Article written by Lars H., current student of the Global Entrepreneurship Program regarding the “New Venture Creation & Strategy” course taken at emlyon business school.
“I want my company to change the world.” This thought has undoubtedly crossed the mind of any young entrepreneur at some point. Naturally, it is thrilling to aspire to be a visionary along the lines of Steve Jobs or Elon Musk and to devote your time to developing a business idea that you believe has the potential to thoroughly disrupt markets or even create new ones on a global scale. However, finding this kind of idea is easier said than done. In fact, as a current student, I find this to be one of the biggest challenges I am facing when working on my own start-up. How do you find that “magic” venture idea that stands out from the rest and has the potential to make such a massive impact? Is it a question of innate talent, of sheer luck or is it a mental process that can be taught and fine-tuned?
“I want my company to change the world.” This thought has undoubtedly crossed the mind of any young entrepreneur at some point.
In the Global Entrepreneurship Program, we are frequently encouraged to think outside the box that most people are comfortable spending their lives in. In the “New Venture Creation & Strategy” course, we were taught that great ideas don’t magically present themselves, nor do they come falling out of the sky. Rather, they are often the product of exercising what some call the “idea muscle”: on a daily basis, an entrepreneur should be exceptionally observant to his social environment and attentively scan it for the opportunities hidden within. In fact, the ability to find value in situations that most people would just label as ”problematic” is often a hallmark of a good entrepreneur. Repeating this process over and over helps to sharpen the mind and to improve the quality of the ideas generated.
Furthermore, stretching the “idea muscle” is a process that increases exponentially in effectiveness when done in group. In class, we were confronted with all sorts of everyday situations and engaged in brainstorming sessions where members were encouraged to name any and all business opportunities that came to their mind. Rather than ex ante judging these ideas on their merit or writing them off as terrible, we were asked to build off each other’s suggestions no matter what our first impressions of them were. This process, even when applied to mundane situations, yielded dozens of ideas almost every time.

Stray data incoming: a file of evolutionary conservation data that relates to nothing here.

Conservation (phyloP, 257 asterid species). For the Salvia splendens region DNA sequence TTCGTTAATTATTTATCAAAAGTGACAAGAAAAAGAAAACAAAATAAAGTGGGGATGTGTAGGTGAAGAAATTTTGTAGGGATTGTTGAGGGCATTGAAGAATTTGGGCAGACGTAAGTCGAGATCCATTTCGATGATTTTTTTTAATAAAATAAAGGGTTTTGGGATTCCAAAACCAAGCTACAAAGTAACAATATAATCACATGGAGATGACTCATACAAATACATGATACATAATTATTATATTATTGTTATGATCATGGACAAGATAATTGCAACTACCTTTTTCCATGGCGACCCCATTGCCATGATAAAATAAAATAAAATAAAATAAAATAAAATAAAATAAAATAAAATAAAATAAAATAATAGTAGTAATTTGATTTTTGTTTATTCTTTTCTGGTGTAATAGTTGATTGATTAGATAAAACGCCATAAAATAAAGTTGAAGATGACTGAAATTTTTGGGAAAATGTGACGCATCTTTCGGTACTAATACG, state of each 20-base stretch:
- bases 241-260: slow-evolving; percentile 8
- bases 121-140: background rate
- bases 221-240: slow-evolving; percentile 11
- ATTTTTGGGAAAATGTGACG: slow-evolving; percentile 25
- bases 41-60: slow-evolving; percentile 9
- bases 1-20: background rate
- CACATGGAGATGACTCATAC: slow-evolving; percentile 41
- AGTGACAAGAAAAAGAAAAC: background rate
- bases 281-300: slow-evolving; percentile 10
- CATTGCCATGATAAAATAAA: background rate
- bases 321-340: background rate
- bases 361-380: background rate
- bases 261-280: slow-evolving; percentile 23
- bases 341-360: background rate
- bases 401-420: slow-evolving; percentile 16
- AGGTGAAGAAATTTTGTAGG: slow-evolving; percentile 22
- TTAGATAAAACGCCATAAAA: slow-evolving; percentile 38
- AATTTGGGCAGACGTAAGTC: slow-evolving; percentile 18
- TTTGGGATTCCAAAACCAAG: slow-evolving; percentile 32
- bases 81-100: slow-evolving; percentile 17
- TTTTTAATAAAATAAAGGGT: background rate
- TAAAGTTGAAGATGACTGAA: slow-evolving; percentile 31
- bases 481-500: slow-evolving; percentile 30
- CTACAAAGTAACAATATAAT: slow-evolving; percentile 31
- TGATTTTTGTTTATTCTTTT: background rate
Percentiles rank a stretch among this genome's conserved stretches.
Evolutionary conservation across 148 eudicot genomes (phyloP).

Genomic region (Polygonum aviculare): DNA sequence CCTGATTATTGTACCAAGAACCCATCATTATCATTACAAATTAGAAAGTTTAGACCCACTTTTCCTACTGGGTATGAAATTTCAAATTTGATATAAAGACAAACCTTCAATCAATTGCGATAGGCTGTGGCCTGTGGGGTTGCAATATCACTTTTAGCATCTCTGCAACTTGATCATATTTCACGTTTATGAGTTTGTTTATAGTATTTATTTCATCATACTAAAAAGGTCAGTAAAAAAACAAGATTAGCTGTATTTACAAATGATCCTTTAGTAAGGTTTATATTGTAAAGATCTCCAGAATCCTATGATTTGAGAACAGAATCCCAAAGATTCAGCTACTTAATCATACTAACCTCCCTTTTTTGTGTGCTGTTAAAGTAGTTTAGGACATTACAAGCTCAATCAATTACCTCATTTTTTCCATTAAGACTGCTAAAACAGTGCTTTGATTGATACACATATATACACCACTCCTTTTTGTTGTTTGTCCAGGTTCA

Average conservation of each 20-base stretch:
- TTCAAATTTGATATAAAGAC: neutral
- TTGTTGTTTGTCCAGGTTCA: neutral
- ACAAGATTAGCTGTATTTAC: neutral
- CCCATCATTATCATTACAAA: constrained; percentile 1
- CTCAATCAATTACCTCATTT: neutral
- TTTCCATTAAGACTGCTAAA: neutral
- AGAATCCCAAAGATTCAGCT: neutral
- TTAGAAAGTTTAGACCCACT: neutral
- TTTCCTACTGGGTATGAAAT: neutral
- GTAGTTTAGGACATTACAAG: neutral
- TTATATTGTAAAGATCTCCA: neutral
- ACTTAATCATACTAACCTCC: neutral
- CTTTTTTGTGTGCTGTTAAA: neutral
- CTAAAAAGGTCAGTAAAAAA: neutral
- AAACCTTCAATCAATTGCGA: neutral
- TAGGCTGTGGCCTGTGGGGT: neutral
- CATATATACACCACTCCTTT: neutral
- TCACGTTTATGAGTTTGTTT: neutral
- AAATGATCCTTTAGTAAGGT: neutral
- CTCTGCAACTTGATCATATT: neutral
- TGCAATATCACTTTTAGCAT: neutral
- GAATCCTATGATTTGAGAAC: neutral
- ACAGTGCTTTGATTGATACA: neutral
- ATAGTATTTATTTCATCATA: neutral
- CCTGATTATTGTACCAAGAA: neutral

In class, we were confronted with all sorts of everyday situations and engaged in brainstorming sessions where members were encouraged to name any and all business opportunities that came to their mind.
Only in a second phase did we filter the results of these sessions, ranking them by feasibility. Even then, aside from further developing the business opportunities we liked best, we were told to take the ideas that we ranked lowest of all, including some that most people would consider completely ludicrous, and to transform them into ideas with actual business potential. While this was far from an easy process, it required us to use as much of our collective creativity and brain power as possible. It also highlighted that even the worst types of ideas can have a seed of potential within them.
Another essential takeaway from this course is that entrepreneurs looking to build a company from the ground up should always start by defining what exactly the customer’s pain or need is before focusing on a specific product or service to fulfil that need and ease that pain. Working the other way round may still lead to profitable short-term results, but is ultimately limiting in the long run. A lack of understanding of the customer’s perspective will, more often than not, lead to tunnel vision and stifle the creativity and openness of mind necessary to make substantial innovations further down the line.